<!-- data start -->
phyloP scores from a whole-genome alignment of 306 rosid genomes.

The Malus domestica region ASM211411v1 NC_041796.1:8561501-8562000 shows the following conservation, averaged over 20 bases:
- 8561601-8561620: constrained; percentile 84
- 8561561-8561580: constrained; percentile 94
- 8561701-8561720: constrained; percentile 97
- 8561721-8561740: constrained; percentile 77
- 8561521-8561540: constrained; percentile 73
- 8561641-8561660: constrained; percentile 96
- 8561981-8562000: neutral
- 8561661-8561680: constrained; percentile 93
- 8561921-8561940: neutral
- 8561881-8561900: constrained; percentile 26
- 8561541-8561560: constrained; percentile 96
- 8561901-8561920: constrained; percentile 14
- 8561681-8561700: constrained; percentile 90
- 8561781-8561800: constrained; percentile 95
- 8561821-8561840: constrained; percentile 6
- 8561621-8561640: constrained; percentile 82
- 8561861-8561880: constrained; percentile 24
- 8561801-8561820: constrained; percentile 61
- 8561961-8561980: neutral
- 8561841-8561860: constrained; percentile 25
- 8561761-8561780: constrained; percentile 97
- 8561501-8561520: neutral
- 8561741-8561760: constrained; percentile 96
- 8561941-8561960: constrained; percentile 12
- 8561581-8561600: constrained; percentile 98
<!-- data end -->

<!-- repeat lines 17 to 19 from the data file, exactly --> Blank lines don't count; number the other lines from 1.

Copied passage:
- 8561821-8561840: constrained; percentile 6
- 8561621-8561640: constrained; percentile 82
- 8561861-8561880: constrained; percentile 24